Result Was Defendant Had 25 Days After Remittitur To Pay Fee/Costs Vacate Award, With Dissenting Justice Believing That The Fees/Costs Award Should Be Reduced Down By Another $17,250.
This next case, F&S Investment Properties v. Nguyen-Stevenson, Case Nos. B281031/B281973 (2d Dist., Div. 1 Oct. 9, 2018) (unpublished), is a 2-1 decision regarding stay appealability issues and how much discretion attends a lower court’s decision to condition a vacate of a default judgment based on payment of $27,968.75 in attorney’s fees and costs.
Plaintiff obtained a default judgment against defendant, who moved to set aside under CCP § 473.5 (a section allowing this be done but with fee and cost shifting as the trial judge deems just and proper). The trial court granted the vacate of the default judgment on condition that defendant serve an answer and pay $27,968.75 in fees and costs. Defendant did not pay and appealed this order; later, the trial court ordered the vacate default and reinstatement of the default judgment, a second order appealed from by defendant.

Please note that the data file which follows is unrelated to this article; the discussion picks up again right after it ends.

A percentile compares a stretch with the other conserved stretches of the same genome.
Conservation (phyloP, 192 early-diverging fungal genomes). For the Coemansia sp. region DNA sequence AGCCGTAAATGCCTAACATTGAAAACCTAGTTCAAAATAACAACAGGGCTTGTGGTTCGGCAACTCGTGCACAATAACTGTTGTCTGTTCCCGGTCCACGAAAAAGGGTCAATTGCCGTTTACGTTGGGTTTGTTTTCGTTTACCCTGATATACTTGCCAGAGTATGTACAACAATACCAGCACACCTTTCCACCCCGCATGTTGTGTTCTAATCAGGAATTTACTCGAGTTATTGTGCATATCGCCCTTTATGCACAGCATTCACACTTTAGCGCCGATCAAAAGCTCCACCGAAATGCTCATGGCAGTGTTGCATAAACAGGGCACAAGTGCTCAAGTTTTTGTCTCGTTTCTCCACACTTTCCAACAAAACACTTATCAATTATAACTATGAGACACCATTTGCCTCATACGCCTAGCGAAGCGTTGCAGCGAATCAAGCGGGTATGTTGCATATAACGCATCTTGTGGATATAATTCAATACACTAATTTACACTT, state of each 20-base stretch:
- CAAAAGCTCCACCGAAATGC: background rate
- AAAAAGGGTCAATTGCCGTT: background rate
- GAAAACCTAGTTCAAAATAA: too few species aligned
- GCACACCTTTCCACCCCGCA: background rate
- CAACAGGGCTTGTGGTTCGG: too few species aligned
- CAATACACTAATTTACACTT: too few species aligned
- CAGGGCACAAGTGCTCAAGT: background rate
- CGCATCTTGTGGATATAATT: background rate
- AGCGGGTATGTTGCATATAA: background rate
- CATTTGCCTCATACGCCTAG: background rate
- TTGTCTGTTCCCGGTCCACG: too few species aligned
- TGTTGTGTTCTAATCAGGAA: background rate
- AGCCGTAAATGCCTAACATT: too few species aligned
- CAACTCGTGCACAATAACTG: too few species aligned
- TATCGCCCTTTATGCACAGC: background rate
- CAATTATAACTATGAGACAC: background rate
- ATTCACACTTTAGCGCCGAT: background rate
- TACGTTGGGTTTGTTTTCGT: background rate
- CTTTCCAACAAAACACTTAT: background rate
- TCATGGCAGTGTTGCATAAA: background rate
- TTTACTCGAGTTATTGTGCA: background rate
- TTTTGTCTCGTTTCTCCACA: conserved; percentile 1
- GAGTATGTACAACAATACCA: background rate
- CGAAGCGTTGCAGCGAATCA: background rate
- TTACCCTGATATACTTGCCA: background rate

The 2/1 DCA majority agreed that the first order was appealable and that it was ambiguous—it either said the judgment will be set aside upon payment or was set aside no matter what, such that is was appealable. However, the majority decided that the conditional payment order was no abuse of discretion but that the lower court had no jurisdiction to make the second order given that the first order was not one for payment of money per se such that it was stayed on appeal. The result was that the plaintiff had to pay the money 25 days after the remittitur issuance or else the default judgment would be reinstated.
In dissent, Justice Johnson found the $27,968.75 amount was an abuse of discretion because there was no proper allocation of fees and costs for work to actually get the default judgment vacated; he would have reduced the amount of $17,250 at a minimum.